Since time immemorial, humans have had disputes and fights. The only difference
is earlier wars were fought to establish who is right or wrong or people had to
go to the king's darbaar to get it solved. With time, jurisprudence and judicial
system evolved and then came litigation. In this method, parties resolve
conflicts by contending on the basis of their rights, there is an impartial and
impartisan judge who would hear those contentions from both the sides and then
deliver a reasoned decision. With time, people realized that not every dispute
has to go to the traditional courts and that's when ADR (Alternative Dispute
Resolution) came into the picture.
Meaning of Alternative Dispute Resolution & Key differences in Mediation,
Arbitration and Conciliation
ADR or Alternative Dispute Resolution includes the methods of mediation,
conciliation, arbitration, settlement by judiciary and any other process of
resolving disputes. It does not involve courts; and is governed by certain
rules. With the advent of technology and passing of time, ADR has become a
viable career option for many judicial practitioners and law students.
an involvement of a third party which helps in solving the disputes amicably.
The judgement or the decision delivered is enforceable by law. The third party
involved is called mediator or arbitrator. The third party is called a Mediator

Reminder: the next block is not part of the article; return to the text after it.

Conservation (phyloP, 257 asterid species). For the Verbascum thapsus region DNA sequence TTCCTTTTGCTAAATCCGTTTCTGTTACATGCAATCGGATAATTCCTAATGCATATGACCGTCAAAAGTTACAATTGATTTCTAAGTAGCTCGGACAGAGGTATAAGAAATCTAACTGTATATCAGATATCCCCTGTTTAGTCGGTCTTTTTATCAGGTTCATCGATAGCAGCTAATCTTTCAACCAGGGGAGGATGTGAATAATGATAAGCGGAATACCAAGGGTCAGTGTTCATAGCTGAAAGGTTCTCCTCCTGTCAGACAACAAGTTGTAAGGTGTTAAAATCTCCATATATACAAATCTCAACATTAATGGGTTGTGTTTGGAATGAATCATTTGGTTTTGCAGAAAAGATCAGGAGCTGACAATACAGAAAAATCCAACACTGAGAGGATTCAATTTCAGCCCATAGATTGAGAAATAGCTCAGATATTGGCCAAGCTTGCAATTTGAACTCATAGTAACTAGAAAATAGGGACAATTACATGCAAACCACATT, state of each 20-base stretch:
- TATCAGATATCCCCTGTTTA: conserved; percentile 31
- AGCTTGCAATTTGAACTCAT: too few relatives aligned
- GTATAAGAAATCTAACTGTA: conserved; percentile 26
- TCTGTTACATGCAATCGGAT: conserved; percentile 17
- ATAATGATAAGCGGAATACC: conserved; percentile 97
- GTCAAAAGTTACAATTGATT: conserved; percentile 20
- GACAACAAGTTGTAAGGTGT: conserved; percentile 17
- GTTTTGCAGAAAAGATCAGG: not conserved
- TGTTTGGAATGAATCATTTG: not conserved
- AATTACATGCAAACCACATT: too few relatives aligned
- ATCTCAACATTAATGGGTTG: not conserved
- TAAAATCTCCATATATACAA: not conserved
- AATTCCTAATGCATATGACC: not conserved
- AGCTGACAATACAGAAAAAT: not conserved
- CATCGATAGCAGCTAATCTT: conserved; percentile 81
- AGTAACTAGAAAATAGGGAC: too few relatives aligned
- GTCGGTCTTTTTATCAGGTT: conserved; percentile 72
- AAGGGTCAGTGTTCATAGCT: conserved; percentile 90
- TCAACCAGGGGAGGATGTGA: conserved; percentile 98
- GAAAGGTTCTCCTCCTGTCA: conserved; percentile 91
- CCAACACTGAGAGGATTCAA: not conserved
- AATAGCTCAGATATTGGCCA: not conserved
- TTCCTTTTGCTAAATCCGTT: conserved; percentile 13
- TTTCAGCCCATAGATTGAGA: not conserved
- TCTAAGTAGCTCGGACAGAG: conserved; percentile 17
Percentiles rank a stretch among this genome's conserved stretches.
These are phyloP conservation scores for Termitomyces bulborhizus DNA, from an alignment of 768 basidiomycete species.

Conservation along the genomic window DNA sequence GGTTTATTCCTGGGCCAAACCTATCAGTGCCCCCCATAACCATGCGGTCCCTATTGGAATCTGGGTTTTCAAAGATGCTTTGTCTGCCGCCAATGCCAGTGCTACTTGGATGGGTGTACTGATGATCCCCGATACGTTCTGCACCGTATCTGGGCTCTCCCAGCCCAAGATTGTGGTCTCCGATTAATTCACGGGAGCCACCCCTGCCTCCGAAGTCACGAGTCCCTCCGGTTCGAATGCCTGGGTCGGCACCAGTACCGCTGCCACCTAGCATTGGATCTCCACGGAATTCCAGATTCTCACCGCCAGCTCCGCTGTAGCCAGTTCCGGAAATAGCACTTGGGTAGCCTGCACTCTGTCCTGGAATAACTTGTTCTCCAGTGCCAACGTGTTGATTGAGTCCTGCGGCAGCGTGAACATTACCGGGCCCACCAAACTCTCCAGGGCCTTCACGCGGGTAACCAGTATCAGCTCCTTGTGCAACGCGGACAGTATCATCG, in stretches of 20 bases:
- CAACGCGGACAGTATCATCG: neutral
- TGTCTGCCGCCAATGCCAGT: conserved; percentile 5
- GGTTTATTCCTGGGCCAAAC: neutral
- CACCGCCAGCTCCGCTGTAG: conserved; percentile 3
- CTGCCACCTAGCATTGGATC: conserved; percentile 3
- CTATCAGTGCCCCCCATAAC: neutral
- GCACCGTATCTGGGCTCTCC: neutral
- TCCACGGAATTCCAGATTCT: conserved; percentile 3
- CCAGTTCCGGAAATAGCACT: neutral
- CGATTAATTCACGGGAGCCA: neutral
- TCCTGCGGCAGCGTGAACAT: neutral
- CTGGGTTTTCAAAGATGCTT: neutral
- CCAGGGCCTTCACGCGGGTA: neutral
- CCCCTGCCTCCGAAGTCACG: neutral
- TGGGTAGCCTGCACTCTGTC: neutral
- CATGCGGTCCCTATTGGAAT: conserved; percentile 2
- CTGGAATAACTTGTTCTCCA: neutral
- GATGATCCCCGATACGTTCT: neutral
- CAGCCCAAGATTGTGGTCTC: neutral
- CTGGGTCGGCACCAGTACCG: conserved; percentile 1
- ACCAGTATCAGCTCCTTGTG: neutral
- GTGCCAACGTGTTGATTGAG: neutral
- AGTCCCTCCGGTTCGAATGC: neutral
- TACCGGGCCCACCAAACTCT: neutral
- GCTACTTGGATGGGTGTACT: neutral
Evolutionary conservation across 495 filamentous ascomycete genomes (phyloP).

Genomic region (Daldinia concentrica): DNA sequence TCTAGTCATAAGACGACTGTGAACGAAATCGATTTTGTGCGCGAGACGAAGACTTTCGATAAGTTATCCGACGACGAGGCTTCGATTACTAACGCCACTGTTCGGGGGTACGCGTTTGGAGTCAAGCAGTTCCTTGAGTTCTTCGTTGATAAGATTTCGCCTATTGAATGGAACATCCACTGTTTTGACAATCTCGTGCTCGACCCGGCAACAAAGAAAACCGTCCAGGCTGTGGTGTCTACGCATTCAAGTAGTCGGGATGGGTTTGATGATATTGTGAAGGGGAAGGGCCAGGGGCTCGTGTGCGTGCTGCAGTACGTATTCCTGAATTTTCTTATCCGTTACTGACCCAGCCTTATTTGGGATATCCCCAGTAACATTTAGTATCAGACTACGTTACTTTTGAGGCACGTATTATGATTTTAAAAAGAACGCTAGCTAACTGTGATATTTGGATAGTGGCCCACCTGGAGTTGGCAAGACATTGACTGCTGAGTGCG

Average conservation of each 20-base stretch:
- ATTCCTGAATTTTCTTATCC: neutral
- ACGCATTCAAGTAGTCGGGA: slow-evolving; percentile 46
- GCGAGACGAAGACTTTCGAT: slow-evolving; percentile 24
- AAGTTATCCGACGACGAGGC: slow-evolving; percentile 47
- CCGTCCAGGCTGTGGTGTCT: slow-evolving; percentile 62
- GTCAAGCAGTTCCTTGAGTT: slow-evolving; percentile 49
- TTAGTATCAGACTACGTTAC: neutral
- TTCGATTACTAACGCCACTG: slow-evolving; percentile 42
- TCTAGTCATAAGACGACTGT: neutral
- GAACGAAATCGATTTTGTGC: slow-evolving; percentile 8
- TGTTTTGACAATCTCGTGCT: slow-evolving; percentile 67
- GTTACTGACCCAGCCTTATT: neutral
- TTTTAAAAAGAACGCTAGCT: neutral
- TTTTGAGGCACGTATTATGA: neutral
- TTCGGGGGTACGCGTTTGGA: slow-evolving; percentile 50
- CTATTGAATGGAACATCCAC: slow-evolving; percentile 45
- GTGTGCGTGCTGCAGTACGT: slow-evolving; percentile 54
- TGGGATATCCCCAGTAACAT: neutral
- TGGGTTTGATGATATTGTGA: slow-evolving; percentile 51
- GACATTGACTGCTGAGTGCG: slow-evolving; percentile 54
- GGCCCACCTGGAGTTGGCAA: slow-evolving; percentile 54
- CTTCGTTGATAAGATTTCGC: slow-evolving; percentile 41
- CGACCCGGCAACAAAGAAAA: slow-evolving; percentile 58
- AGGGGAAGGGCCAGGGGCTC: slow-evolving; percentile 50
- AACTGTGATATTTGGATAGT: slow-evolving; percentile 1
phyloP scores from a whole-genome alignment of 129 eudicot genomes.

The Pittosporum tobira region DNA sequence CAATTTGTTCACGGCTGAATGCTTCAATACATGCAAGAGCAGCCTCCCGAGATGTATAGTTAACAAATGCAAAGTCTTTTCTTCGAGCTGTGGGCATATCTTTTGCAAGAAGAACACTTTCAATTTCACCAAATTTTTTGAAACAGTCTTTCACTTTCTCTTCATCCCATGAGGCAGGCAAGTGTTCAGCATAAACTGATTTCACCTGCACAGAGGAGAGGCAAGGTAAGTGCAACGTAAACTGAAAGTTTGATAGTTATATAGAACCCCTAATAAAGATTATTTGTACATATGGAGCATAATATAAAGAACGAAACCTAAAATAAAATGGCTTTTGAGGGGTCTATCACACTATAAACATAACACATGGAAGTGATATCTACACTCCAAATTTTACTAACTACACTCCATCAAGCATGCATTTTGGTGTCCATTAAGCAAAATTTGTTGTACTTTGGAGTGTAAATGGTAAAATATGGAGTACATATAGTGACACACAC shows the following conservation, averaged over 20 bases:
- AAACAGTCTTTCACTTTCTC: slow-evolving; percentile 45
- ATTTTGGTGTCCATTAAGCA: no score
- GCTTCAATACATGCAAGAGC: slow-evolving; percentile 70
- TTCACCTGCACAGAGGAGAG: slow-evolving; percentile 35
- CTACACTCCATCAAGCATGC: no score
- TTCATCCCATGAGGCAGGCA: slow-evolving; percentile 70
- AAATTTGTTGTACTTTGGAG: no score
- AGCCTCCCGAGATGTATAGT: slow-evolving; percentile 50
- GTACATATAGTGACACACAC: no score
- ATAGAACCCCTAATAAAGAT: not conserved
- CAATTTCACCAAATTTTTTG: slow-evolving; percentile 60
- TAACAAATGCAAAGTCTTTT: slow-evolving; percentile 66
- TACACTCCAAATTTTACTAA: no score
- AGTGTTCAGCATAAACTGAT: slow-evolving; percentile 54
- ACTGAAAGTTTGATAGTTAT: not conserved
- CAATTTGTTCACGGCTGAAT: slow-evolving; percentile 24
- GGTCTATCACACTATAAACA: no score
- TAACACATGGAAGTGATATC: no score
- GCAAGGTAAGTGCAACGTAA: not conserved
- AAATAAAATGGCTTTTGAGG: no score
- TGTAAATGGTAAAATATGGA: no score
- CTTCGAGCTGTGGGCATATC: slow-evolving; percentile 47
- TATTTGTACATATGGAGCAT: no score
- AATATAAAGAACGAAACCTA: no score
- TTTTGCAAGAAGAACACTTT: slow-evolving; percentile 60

in case of mediation and Arbitrator in case of arbitration. In mediation, the
award is not binding whereas in arbitration the award is binding on the parties.
Moreover, in arbitration there can be more than one arbitrators whereas in
mediation there can be only a single mediator. Arbitration is somewhat similar
to a court procedure whereas mediation has a more informal procedure and the
central focus is on resolving the dispute between parties amicably. Conciliation
is also a completely different process wherein there is an expert that is
appointed and that expert is shouldered with the responsibility of maintaining
the confidentiality of both the parties.
It is regulated by Civil Procedure
Code, 1908. The expert is known as the conciliator and he has an active role to
play in the process. This article will delve into the intricacies of ADR and its
evolution in today's corporate world where corporate firms are in fashion.
Recently, the Mediation Bill, 2023 was also passed by the Lok Sabha which seeks
to modernize the process of mediation in India.
Evolution of ADR methods: Ancient Times
Alternative dispute resolution has been present in the judicial fabric of India
since ancient times. Its earliest mentions can be found in the Bhradarnyaka
Upanishad which mentions Puga, Shreni, and Kula. Earlier also, many disputes in
the villages, municipalities were solved by the method of panchayats. This was
and still is a form of ADR. They used to deal with a myriad of disputes,
commercial, matrimonial, contractual, civil, and criminal and everything else
you can think of.
In Muslim law, similar provisions find a mention in the Hedayas which are one of the principal sources of their laws. Fast forwarding
the timeline, then came the British Rule in India which brought with itself
specific laws and provisions dedicated to ADR mechanisms. Such mechanisms were
brought into effect in Calcutta, Bombay and Madras. Let's understand these
provisions with the help of pointers.
Timeline of evolution of Provisions for ADR in India
As discussed above, ADR has developed hugely before and after independence of